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SunSeeker

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Home country: USA
Current location: Southern California
Member since: Sun Mar 20, 2011, 11:05 AM
Number of posts: 22,040

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Man Motivated by Pizzagate Conspiracy Theory Arrested in D.C. Gunfire

WASHINGTON, D.C. — A man fired a rifle on Sunday inside a Washington pizza restaurant that has been subjected to harassment based on false stories tying it to child abuse, the police said. No one was hurt, and the man was arrested.

The man, Edgar M. Welch, 28, of Salisbury, N.C., told the police that he had come to the restaurant, Comet Ping Pong, in northwest Washington, to “self-investigate” what is being called Pizzagate, an online conspiracy theory asserting, with no evidence, that the restaurant is somehow tied to a child abuse ring. He entered the restaurant shortly before 3 p.m. with a rifle and fired it at least once inside, the police said.
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The misinformation campaign about Comet began when the email account of John D. Podesta, an aide to Hillary Clinton, was hacked and his emails were published by WikiLeaks during the presidential campaign. Days before the election, users on the online message board 4chan noticed that one of Mr. Podesta’s leaked emails contained communications with James Alefantis, Comet’s owner, discussing a fund-raiser for Mrs. Clinton.
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Sabrina Ousmaal, owner of a French restaurant called Terasol, which is across the street from Comet, said that other businesses in the area had also been targeted by threats and that the response from the authorities so far had been insufficient.

http://mobile.nytimes.com/2016/12/05/us/pizzagate-comet-ping-pong-edgar-maddison-welch.html

Trump's Carrier deal doesn't look so good if you read past the headlines

Kudos to Donald Trump on the PR win of his deal to keep somewhat less than half the jobs Carrier had planned to move to Mexico in the United States. The headlines are great for him, few people will ever know much more than the initial headlines, and … hey, around 1,000 jobs saved is around 1,000 jobs saved. Or maybe the number is only 800. It still sounds really good, and for the workers who will keep their jobs, it is really good. If, however, you are interested in more than PR wins and losses, there are some big questions about the deal.

First, let’s be clear that around 1,300 jobs are still being moved to Mexico. Second, the workers who are not losing their jobs and their union are still waiting to hear if they’re going to be pushed to accept pay cuts. Third, the jobs that are being kept in the U.S. are in part a result of major tax incentives—basically, Indiana is paying Carrier to employ people in Indiana rather than in Mexico, and Mike Pence is the governor of Indiana, so he could have done that part all along.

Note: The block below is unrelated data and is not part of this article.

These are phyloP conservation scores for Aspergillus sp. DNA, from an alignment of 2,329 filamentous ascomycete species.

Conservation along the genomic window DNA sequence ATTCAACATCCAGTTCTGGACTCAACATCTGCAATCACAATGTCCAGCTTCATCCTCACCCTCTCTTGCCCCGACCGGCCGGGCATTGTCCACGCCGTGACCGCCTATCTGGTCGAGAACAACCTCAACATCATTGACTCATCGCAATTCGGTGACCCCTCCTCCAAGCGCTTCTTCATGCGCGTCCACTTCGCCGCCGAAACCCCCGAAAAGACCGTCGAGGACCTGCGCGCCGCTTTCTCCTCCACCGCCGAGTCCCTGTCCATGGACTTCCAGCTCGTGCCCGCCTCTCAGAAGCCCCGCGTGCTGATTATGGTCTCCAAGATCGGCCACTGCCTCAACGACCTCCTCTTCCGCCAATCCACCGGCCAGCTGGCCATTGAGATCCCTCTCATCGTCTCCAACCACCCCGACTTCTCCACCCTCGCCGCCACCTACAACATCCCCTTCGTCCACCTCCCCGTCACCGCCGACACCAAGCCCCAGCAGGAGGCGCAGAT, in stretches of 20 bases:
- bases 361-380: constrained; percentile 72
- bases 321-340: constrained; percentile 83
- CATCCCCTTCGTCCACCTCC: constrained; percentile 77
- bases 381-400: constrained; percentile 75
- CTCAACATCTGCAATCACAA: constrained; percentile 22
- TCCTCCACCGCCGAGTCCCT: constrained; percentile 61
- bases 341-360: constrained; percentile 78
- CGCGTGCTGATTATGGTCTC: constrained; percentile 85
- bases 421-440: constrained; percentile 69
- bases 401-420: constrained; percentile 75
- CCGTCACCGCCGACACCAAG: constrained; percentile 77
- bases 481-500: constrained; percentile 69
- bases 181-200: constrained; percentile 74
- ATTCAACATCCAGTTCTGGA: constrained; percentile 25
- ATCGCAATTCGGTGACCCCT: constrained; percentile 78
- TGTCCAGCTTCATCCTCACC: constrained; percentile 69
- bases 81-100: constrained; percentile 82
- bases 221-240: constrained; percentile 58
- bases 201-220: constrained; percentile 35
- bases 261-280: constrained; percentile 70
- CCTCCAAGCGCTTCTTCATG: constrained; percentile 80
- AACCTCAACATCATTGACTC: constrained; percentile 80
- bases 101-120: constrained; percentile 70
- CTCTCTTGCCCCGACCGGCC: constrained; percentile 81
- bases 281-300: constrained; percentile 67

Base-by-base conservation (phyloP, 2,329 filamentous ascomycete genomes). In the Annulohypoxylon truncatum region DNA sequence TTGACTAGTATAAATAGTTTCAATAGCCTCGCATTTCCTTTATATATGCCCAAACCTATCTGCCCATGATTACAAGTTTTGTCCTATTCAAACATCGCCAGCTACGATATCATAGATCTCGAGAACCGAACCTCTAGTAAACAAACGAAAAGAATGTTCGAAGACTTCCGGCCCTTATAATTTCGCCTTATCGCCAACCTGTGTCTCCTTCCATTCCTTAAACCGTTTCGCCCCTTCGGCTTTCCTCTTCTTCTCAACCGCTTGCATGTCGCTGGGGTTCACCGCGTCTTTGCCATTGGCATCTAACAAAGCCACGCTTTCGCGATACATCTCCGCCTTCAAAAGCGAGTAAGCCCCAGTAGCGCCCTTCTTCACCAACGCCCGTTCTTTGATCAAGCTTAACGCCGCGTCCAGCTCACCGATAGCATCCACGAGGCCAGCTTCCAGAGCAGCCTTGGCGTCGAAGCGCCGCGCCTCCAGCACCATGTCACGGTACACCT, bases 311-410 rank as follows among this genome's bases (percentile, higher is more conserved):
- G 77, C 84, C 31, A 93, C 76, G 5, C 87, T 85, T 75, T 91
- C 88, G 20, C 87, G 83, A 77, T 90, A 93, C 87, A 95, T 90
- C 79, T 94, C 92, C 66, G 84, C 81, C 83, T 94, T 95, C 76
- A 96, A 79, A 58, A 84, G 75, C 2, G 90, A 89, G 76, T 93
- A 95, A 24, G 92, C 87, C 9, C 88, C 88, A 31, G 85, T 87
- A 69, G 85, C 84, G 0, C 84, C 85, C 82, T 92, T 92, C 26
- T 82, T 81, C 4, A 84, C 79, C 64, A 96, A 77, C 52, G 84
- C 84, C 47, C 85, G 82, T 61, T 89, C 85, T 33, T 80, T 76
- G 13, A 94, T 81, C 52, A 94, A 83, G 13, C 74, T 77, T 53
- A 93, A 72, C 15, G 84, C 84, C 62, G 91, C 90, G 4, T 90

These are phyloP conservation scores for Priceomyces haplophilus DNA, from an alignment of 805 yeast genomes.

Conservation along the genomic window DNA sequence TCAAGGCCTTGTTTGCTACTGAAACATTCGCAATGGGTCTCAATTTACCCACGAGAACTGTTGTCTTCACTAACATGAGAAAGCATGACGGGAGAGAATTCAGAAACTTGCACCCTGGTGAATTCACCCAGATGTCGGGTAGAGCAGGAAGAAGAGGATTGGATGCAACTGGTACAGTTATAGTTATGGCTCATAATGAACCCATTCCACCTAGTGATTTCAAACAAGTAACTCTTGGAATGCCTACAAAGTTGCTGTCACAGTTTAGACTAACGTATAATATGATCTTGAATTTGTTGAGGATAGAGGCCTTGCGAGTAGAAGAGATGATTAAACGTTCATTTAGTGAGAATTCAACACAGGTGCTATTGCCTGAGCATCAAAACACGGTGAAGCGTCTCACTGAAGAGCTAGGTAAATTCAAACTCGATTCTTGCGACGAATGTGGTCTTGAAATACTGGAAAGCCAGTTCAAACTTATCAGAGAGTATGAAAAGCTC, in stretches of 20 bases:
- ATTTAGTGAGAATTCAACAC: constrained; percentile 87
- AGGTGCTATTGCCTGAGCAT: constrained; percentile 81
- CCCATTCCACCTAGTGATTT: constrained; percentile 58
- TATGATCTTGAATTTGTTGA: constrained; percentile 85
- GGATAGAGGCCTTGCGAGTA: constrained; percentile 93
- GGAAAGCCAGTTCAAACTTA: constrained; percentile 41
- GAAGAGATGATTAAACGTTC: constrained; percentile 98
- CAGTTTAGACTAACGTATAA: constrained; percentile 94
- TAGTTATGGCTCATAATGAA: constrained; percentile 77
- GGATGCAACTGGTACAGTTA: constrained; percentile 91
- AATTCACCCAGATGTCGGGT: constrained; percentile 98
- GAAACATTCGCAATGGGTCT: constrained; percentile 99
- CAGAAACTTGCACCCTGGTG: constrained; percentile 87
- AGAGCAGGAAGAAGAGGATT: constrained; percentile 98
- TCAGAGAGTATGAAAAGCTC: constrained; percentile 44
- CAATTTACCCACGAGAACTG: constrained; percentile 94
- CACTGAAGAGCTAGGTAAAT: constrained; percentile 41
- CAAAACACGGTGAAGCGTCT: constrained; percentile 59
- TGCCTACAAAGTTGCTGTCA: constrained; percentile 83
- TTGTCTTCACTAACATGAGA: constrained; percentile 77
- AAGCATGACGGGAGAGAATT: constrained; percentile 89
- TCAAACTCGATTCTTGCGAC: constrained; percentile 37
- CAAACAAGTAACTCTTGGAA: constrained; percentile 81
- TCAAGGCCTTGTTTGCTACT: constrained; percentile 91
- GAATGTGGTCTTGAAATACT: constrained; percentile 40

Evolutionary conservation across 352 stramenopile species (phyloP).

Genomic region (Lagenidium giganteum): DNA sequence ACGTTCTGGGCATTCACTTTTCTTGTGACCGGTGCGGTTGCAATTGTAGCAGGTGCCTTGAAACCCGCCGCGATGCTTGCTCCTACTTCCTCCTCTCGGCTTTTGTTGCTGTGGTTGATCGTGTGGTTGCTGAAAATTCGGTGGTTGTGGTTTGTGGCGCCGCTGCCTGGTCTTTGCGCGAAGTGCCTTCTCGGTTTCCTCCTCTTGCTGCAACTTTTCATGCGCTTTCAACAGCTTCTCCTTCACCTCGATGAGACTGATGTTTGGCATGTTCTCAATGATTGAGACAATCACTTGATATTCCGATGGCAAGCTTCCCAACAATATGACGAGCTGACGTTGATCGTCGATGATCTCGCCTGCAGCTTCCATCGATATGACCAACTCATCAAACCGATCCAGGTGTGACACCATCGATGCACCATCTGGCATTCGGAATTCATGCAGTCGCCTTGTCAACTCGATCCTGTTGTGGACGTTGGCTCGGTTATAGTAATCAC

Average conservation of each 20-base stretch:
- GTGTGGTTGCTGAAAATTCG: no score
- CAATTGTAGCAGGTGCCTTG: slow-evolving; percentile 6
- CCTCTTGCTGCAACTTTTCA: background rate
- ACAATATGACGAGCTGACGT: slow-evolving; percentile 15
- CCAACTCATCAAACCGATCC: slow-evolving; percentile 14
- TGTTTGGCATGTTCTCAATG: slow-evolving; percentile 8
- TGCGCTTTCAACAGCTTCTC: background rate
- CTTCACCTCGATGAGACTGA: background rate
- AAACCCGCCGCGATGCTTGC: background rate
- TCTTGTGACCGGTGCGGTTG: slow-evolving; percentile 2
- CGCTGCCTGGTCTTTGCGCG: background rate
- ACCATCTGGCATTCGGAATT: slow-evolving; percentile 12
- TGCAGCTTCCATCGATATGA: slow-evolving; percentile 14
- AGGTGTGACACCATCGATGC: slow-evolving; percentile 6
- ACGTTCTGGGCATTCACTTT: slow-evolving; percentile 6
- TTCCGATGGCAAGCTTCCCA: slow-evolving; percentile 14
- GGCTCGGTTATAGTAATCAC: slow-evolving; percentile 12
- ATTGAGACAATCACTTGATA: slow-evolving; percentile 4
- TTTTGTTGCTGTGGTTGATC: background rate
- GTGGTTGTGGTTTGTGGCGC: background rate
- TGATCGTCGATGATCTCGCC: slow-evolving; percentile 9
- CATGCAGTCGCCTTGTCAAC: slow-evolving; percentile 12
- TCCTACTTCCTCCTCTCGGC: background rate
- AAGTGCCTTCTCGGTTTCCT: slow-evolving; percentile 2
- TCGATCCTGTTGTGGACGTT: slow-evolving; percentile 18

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So Carrier keeps fewer than half the jobs in the United States and gets massive tax incentives, the good will of the president-elect, and possibly a little help down the line with regulations the company finds inconvenient. There are also reports that Carrier’s parent company, a major federal contractor, was concerned about losing its federal contracts. Note, by the way, that when President Obama signed an executive order just saying that violations of existing labor laws would be taken into account when awarding federal contracts, business groups and Republicans were outraged.
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If these nice headlines for Trump were bought at the cost of more companies either getting big money from the government or cutting American jobs, how long will this continue to look like a win?

http://m.dailykos.com/stories/1605675

Trump's big infrastructure plan? It's a trap.

As the White House official responsible for overseeing implementation of President Obama’s massive infrastructure initiative, the 2009 Recovery Act, I’ve got a simple message for Democrats who are embracing President-elect Donald Trump’s infrastructure plan: Don’t do it. It’s a trap. Backing Trump’s plan is a mistake in policy and political judgment they will regret, as did their Democratic predecessors who voted for Ronald Reagan’s tax cuts in 1981 and George W. Bush’s cuts in 2001.

First, Trump’s plan is not really an infrastructure plan. It’s a tax-cut plan for utility-industry and construction-sector investors, and a massive corporate welfare plan for contractors. The Trump plan doesn’t directly fund new roads, bridges, water systems or airports, as did Hillary Clinton’s 2016 infrastructure proposal. Instead, Trump’s plan provides tax breaks to private-sector investors who back profitable construction projects. These projects (such as electrical grid modernization or energy pipeline expansion) might already be planned or even underway. There’s no requirement that the tax breaks be used for incremental or otherwise expanded construction efforts; they could all go just to fatten the pockets of investors in previously planned projects.